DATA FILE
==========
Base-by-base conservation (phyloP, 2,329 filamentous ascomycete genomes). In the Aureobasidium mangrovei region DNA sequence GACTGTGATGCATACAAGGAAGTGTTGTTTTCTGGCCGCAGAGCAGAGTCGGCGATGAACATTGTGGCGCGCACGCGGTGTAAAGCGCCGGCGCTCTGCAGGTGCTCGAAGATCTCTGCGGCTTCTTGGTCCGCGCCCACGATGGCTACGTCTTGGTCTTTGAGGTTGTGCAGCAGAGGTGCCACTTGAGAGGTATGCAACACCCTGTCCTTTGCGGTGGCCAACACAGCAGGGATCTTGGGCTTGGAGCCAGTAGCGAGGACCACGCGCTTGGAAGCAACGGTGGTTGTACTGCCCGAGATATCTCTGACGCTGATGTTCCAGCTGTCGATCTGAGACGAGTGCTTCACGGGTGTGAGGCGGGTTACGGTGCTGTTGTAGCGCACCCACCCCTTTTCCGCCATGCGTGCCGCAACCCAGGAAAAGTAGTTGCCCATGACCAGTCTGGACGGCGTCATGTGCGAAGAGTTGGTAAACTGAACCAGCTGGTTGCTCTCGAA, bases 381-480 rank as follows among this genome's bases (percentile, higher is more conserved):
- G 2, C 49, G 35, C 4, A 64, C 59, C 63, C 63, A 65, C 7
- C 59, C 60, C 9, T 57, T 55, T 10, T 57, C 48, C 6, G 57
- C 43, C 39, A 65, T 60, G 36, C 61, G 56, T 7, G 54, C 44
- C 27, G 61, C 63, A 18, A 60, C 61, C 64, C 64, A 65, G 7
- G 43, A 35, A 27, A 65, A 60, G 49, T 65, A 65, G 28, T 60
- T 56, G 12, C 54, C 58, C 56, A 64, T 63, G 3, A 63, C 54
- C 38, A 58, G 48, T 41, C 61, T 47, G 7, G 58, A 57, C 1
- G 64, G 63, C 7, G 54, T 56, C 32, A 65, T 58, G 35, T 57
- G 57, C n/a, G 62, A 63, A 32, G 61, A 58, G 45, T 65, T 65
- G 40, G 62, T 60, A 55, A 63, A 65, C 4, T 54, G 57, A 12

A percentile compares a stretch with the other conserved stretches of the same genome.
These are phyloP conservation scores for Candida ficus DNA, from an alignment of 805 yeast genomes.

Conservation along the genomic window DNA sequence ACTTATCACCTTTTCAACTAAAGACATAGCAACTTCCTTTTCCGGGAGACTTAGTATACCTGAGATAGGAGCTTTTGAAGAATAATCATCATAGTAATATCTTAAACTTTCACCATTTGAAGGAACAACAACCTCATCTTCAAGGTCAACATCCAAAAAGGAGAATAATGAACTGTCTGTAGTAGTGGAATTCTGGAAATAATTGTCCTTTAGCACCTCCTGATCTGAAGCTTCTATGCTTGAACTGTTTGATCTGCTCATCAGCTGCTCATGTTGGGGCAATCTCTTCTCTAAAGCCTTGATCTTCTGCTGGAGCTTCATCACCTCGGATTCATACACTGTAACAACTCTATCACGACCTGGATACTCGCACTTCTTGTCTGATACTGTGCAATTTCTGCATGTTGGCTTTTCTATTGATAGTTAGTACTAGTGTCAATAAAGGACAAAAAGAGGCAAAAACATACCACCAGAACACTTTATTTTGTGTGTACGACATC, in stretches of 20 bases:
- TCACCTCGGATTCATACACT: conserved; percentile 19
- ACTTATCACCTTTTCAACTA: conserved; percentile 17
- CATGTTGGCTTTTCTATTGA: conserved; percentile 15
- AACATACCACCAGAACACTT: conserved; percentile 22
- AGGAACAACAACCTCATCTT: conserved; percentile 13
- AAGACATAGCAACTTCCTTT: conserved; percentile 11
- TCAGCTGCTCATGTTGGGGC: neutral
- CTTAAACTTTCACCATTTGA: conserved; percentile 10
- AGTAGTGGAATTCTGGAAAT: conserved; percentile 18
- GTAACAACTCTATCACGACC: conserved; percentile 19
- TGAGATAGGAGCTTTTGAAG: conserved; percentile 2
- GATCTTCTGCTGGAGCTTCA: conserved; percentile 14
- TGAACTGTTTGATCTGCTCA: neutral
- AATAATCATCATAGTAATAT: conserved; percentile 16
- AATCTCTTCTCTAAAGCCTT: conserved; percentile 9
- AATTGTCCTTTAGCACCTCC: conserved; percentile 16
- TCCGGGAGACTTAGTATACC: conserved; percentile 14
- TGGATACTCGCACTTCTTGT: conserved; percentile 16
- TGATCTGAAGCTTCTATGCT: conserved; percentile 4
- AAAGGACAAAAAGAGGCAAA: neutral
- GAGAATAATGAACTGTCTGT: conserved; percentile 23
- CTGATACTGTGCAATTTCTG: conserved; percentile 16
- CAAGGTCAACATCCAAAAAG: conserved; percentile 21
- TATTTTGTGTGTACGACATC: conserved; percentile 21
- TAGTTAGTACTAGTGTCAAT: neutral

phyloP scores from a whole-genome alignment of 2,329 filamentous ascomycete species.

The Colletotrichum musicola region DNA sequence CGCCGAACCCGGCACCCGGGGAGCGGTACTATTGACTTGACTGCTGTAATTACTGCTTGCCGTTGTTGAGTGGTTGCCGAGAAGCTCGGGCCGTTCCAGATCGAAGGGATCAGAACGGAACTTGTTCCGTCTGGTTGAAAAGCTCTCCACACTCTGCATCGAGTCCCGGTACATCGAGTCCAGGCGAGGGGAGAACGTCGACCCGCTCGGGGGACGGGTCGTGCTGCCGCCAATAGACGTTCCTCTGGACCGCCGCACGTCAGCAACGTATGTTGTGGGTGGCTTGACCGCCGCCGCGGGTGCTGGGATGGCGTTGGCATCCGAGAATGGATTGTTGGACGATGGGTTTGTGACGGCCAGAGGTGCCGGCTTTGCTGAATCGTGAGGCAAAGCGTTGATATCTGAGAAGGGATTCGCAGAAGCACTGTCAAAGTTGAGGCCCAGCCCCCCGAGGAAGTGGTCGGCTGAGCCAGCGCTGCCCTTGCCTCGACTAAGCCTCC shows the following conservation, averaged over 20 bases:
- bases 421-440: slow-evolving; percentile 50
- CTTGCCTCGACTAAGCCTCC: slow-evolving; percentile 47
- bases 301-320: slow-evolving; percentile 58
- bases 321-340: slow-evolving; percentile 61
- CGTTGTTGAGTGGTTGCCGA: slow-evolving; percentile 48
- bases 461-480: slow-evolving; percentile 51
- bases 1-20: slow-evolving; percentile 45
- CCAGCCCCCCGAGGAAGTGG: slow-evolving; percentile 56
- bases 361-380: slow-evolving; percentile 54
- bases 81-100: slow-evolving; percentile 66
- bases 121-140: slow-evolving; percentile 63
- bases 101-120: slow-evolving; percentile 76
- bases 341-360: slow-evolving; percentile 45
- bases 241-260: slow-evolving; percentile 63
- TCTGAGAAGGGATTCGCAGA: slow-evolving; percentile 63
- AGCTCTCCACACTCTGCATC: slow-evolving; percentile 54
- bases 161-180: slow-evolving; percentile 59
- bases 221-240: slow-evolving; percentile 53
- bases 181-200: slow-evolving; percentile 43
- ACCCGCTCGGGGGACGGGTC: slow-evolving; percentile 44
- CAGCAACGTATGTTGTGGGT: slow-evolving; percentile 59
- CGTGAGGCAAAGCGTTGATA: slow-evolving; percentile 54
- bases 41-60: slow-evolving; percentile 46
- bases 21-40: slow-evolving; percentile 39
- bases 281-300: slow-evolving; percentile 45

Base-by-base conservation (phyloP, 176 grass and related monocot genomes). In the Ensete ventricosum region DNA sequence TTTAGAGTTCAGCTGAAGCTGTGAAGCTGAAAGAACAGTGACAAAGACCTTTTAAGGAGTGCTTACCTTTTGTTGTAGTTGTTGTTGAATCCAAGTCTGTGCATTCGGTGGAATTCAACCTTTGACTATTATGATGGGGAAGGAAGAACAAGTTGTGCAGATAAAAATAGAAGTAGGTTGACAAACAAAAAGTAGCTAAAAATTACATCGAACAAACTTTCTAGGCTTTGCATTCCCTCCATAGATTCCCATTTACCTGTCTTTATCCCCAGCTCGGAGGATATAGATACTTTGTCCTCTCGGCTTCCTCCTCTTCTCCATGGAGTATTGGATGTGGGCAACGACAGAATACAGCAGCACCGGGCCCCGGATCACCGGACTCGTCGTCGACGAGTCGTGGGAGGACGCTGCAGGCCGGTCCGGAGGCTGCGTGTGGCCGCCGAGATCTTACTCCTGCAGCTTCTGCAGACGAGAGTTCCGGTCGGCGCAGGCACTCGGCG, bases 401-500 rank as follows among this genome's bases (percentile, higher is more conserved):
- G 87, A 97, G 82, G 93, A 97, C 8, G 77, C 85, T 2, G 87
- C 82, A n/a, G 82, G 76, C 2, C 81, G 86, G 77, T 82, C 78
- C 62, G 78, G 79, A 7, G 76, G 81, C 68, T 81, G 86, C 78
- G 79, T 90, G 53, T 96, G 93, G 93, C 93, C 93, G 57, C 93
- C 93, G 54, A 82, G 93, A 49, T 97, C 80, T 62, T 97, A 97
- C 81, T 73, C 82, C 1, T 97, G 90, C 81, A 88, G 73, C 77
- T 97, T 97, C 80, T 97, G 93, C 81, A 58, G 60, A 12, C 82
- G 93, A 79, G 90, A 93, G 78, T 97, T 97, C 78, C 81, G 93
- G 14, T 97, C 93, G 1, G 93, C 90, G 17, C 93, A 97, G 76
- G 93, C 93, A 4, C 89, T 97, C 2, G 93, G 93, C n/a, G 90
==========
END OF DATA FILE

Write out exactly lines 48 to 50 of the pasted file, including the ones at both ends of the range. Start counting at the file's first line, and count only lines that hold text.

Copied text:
- bases 1-20: slow-evolving; percentile 45
- CCAGCCCCCCGAGGAAGTGG: slow-evolving; percentile 56
- bases 361-380: slow-evolving; percentile 54